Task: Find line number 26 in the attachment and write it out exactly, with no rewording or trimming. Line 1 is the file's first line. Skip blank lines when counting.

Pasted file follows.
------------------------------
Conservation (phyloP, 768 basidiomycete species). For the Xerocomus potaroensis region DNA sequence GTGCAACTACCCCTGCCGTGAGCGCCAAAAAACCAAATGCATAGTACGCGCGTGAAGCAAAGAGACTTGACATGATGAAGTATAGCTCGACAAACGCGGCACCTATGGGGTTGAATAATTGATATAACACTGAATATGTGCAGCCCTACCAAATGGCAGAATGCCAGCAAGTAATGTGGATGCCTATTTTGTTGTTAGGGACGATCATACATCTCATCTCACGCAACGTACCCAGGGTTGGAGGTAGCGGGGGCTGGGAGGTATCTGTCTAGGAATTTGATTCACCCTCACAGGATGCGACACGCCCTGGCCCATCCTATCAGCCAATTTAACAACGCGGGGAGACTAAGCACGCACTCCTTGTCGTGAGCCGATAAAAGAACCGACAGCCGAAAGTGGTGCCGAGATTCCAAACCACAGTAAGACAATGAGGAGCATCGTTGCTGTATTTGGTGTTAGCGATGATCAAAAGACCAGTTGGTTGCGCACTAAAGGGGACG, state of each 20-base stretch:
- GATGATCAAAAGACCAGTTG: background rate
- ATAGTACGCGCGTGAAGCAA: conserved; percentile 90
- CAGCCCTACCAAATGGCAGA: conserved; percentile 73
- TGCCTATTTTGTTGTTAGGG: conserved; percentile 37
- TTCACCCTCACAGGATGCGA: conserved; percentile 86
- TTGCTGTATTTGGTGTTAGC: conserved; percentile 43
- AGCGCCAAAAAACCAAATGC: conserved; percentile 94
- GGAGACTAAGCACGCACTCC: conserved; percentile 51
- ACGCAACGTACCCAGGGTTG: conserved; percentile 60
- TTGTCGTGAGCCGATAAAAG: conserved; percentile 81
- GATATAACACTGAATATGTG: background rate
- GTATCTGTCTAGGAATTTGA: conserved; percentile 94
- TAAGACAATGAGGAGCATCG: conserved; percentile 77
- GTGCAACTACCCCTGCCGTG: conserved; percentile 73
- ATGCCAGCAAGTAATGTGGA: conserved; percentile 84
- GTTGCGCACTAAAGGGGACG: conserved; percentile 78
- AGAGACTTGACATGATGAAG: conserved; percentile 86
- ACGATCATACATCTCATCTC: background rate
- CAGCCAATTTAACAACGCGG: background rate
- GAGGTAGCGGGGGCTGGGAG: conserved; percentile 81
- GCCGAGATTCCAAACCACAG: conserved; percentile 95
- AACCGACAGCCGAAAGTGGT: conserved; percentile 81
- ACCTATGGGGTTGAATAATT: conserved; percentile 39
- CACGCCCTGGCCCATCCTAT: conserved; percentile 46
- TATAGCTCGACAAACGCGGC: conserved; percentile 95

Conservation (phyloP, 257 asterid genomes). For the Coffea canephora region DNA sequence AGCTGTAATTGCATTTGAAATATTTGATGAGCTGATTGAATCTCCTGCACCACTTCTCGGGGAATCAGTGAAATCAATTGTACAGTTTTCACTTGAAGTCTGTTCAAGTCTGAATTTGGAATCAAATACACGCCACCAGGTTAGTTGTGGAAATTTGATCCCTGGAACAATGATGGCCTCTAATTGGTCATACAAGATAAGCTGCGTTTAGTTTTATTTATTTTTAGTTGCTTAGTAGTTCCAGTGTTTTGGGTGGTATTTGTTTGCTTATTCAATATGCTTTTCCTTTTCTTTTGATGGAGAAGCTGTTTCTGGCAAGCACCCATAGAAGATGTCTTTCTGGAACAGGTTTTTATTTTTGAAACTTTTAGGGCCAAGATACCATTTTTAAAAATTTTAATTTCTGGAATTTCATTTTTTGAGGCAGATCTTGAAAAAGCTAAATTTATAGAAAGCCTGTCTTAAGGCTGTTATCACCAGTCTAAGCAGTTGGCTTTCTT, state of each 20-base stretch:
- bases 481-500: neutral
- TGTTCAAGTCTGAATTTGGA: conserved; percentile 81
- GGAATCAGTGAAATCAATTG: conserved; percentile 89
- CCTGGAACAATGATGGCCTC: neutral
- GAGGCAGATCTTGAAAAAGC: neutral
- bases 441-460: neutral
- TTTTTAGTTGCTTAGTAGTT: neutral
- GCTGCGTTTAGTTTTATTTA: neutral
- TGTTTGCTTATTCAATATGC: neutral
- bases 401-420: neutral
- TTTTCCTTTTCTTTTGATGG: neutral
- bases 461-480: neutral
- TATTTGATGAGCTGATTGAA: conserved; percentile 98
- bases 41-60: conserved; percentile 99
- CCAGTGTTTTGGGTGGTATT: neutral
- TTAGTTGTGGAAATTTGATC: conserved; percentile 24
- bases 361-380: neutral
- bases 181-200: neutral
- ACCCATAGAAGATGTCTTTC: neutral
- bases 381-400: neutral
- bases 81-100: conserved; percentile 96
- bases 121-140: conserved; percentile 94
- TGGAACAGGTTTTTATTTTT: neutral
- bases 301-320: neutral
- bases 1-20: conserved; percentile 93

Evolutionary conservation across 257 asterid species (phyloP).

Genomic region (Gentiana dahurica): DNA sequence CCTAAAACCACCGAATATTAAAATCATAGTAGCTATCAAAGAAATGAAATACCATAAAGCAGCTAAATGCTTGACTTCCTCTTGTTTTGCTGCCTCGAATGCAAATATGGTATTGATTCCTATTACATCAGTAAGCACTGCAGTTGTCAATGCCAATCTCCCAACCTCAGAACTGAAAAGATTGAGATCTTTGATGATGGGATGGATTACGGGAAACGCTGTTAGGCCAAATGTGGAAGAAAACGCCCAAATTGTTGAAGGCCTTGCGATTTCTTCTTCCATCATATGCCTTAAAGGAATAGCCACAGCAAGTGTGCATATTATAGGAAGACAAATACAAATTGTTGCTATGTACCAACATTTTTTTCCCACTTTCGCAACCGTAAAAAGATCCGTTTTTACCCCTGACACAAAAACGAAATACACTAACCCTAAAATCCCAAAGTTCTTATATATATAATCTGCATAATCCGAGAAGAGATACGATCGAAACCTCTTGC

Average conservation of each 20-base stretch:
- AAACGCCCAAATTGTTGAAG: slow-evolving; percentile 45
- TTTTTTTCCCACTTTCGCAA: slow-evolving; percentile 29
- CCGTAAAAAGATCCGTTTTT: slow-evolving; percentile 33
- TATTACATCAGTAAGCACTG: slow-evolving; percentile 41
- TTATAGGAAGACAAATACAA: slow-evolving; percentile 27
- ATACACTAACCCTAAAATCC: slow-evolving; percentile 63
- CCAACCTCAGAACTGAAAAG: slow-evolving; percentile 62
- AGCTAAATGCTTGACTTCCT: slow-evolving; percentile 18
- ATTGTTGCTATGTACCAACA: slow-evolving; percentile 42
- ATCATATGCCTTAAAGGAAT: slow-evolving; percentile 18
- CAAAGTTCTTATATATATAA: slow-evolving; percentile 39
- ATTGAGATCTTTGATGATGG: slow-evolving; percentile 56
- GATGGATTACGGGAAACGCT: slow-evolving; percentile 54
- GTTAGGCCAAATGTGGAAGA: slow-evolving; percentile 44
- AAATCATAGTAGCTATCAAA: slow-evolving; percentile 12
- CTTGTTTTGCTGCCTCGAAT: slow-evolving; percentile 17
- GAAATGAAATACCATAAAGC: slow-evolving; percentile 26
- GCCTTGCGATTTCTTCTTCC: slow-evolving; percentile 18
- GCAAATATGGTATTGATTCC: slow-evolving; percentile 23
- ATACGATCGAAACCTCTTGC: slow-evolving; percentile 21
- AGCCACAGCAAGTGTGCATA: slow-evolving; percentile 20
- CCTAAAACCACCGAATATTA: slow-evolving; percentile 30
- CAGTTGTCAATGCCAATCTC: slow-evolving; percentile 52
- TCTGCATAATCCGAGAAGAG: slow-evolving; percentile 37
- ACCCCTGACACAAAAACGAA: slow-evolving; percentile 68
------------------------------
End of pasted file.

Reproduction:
- TATAGCTCGACAAACGCGGC: conserved; percentile 95